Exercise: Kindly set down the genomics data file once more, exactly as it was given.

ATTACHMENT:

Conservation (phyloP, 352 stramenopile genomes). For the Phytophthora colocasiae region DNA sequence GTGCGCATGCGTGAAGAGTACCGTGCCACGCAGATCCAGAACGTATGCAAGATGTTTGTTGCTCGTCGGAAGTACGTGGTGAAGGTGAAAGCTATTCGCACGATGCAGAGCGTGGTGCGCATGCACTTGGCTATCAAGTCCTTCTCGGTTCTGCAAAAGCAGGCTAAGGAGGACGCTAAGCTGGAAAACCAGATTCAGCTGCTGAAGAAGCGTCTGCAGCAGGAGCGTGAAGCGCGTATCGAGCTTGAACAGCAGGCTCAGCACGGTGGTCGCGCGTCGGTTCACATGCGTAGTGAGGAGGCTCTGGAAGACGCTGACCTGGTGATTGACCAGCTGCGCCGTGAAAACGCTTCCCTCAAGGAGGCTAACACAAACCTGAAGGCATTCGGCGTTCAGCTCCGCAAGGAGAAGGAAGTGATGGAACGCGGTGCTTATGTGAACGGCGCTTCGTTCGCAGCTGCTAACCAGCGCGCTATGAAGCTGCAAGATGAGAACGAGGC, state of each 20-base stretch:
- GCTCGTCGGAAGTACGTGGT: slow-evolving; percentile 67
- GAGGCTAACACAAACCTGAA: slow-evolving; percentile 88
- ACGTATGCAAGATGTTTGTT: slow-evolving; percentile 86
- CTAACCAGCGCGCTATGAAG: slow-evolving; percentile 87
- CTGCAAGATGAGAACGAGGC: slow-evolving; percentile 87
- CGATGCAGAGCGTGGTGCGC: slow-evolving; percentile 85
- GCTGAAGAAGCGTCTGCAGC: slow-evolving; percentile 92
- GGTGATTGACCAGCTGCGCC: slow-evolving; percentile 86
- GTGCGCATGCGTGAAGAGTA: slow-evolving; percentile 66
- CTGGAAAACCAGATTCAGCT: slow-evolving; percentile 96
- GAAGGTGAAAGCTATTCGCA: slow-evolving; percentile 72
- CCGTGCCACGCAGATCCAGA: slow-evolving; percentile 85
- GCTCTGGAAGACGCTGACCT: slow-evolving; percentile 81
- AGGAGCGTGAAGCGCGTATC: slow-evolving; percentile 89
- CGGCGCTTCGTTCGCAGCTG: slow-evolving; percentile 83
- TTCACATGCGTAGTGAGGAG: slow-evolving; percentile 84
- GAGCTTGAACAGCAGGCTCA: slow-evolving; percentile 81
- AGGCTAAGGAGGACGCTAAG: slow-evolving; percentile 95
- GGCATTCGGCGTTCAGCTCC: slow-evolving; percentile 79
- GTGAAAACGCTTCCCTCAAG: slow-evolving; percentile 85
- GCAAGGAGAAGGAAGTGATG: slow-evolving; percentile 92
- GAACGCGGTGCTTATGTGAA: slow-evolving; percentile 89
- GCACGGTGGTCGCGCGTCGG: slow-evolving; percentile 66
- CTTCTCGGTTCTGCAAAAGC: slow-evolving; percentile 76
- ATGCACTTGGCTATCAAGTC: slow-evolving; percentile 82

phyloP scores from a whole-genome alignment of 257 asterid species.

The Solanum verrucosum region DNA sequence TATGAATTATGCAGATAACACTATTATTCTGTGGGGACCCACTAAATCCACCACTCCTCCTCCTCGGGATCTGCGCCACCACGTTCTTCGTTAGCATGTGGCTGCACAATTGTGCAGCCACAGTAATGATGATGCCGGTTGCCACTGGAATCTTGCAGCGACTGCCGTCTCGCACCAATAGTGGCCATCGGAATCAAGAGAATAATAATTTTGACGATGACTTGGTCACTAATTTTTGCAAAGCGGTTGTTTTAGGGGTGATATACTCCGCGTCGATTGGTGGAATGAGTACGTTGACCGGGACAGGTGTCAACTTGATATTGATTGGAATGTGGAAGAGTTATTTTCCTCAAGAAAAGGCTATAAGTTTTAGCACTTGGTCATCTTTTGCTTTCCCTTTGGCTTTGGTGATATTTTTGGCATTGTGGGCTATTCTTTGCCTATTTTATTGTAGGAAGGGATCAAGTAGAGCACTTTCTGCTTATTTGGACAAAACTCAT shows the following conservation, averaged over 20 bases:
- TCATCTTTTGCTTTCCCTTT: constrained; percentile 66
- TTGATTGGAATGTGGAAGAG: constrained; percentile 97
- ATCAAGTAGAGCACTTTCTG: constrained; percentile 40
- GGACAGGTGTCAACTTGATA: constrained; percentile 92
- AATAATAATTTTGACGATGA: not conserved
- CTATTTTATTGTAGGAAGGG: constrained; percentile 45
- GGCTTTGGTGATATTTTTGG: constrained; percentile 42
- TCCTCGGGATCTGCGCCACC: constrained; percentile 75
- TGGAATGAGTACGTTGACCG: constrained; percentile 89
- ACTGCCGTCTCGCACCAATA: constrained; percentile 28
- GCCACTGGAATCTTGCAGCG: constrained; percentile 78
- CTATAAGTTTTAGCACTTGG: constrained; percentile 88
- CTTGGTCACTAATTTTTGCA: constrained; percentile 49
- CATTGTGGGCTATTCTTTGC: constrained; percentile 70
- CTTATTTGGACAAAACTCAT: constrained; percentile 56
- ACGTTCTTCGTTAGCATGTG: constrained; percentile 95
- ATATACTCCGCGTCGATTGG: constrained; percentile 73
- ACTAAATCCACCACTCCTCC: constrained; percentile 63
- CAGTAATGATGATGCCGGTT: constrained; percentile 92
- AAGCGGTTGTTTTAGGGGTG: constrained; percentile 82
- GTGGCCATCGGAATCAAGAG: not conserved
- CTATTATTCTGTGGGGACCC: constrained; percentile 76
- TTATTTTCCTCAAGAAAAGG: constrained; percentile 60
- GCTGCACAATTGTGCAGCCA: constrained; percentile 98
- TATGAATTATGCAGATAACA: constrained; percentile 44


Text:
Conservation (phyloP, 352 stramenopile genomes). For the Phytophthora colocasiae region DNA sequence GTGCGCATGCGTGAAGAGTACCGTGCCACGCAGATCCAGAACGTATGCAAGATGTTTGTTGCTCGTCGGAAGTACGTGGTGAAGGTGAAAGCTATTCGCACGATGCAGAGCGTGGTGCGCATGCACTTGGCTATCAAGTCCTTCTCGGTTCTGCAAAAGCAGGCTAAGGAGGACGCTAAGCTGGAAAACCAGATTCAGCTGCTGAAGAAGCGTCTGCAGCAGGAGCGTGAAGCGCGTATCGAGCTTGAACAGCAGGCTCAGCACGGTGGTCGCGCGTCGGTTCACATGCGTAGTGAGGAGGCTCTGGAAGACGCTGACCTGGTGATTGACCAGCTGCGCCGTGAAAACGCTTCCCTCAAGGAGGCTAACACAAACCTGAAGGCATTCGGCGTTCAGCTCCGCAAGGAGAAGGAAGTGATGGAACGCGGTGCTTATGTGAACGGCGCTTCGTTCGCAGCTGCTAACCAGCGCGCTATGAAGCTGCAAGATGAGAACGAGGC, state of each 20-base stretch:
- GCTCGTCGGAAGTACGTGGT: slow-evolving; percentile 67
- GAGGCTAACACAAACCTGAA: slow-evolving; percentile 88
- ACGTATGCAAGATGTTTGTT: slow-evolving; percentile 86
- CTAACCAGCGCGCTATGAAG: slow-evolving; percentile 87
- CTGCAAGATGAGAACGAGGC: slow-evolving; percentile 87
- CGATGCAGAGCGTGGTGCGC: slow-evolving; percentile 85
- GCTGAAGAAGCGTCTGCAGC: slow-evolving; percentile 92
- GGTGATTGACCAGCTGCGCC: slow-evolving; percentile 86
- GTGCGCATGCGTGAAGAGTA: slow-evolving; percentile 66
- CTGGAAAACCAGATTCAGCT: slow-evolving; percentile 96
- GAAGGTGAAAGCTATTCGCA: slow-evolving; percentile 72
- CCGTGCCACGCAGATCCAGA: slow-evolving; percentile 85
- GCTCTGGAAGACGCTGACCT: slow-evolving; percentile 81
- AGGAGCGTGAAGCGCGTATC: slow-evolving; percentile 89
- CGGCGCTTCGTTCGCAGCTG: slow-evolving; percentile 83
- TTCACATGCGTAGTGAGGAG: slow-evolving; percentile 84
- GAGCTTGAACAGCAGGCTCA: slow-evolving; percentile 81
- AGGCTAAGGAGGACGCTAAG: slow-evolving; percentile 95
- GGCATTCGGCGTTCAGCTCC: slow-evolving; percentile 79
- GTGAAAACGCTTCCCTCAAG: slow-evolving; percentile 85
- GCAAGGAGAAGGAAGTGATG: slow-evolving; percentile 92
- GAACGCGGTGCTTATGTGAA: slow-evolving; percentile 89
- GCACGGTGGTCGCGCGTCGG: slow-evolving; percentile 66
- CTTCTCGGTTCTGCAAAAGC: slow-evolving; percentile 76
- ATGCACTTGGCTATCAAGTC: slow-evolving; percentile 82

phyloP scores from a whole-genome alignment of 257 asterid species.

The Solanum verrucosum region DNA sequence TATGAATTATGCAGATAACACTATTATTCTGTGGGGACCCACTAAATCCACCACTCCTCCTCCTCGGGATCTGCGCCACCACGTTCTTCGTTAGCATGTGGCTGCACAATTGTGCAGCCACAGTAATGATGATGCCGGTTGCCACTGGAATCTTGCAGCGACTGCCGTCTCGCACCAATAGTGGCCATCGGAATCAAGAGAATAATAATTTTGACGATGACTTGGTCACTAATTTTTGCAAAGCGGTTGTTTTAGGGGTGATATACTCCGCGTCGATTGGTGGAATGAGTACGTTGACCGGGACAGGTGTCAACTTGATATTGATTGGAATGTGGAAGAGTTATTTTCCTCAAGAAAAGGCTATAAGTTTTAGCACTTGGTCATCTTTTGCTTTCCCTTTGGCTTTGGTGATATTTTTGGCATTGTGGGCTATTCTTTGCCTATTTTATTGTAGGAAGGGATCAAGTAGAGCACTTTCTGCTTATTTGGACAAAACTCAT shows the following conservation, averaged over 20 bases:
- TCATCTTTTGCTTTCCCTTT: constrained; percentile 66
- TTGATTGGAATGTGGAAGAG: constrained; percentile 97
- ATCAAGTAGAGCACTTTCTG: constrained; percentile 40
- GGACAGGTGTCAACTTGATA: constrained; percentile 92
- AATAATAATTTTGACGATGA: not conserved
- CTATTTTATTGTAGGAAGGG: constrained; percentile 45
- GGCTTTGGTGATATTTTTGG: constrained; percentile 42
- TCCTCGGGATCTGCGCCACC: constrained; percentile 75
- TGGAATGAGTACGTTGACCG: constrained; percentile 89
- ACTGCCGTCTCGCACCAATA: constrained; percentile 28
- GCCACTGGAATCTTGCAGCG: constrained; percentile 78
- CTATAAGTTTTAGCACTTGG: constrained; percentile 88
- CTTGGTCACTAATTTTTGCA: constrained; percentile 49
- CATTGTGGGCTATTCTTTGC: constrained; percentile 70
- CTTATTTGGACAAAACTCAT: constrained; percentile 56
- ACGTTCTTCGTTAGCATGTG: constrained; percentile 95
- ATATACTCCGCGTCGATTGG: constrained; percentile 73
- ACTAAATCCACCACTCCTCC: constrained; percentile 63
- CAGTAATGATGATGCCGGTT: constrained; percentile 92
- AAGCGGTTGTTTTAGGGGTG: constrained; percentile 82
- GTGGCCATCGGAATCAAGAG: not conserved
- CTATTATTCTGTGGGGACCC: constrained; percentile 76
- TTATTTTCCTCAAGAAAAGG: constrained; percentile 60
- GCTGCACAATTGTGCAGCCA: constrained; percentile 98
- TATGAATTATGCAGATAACA: constrained; percentile 44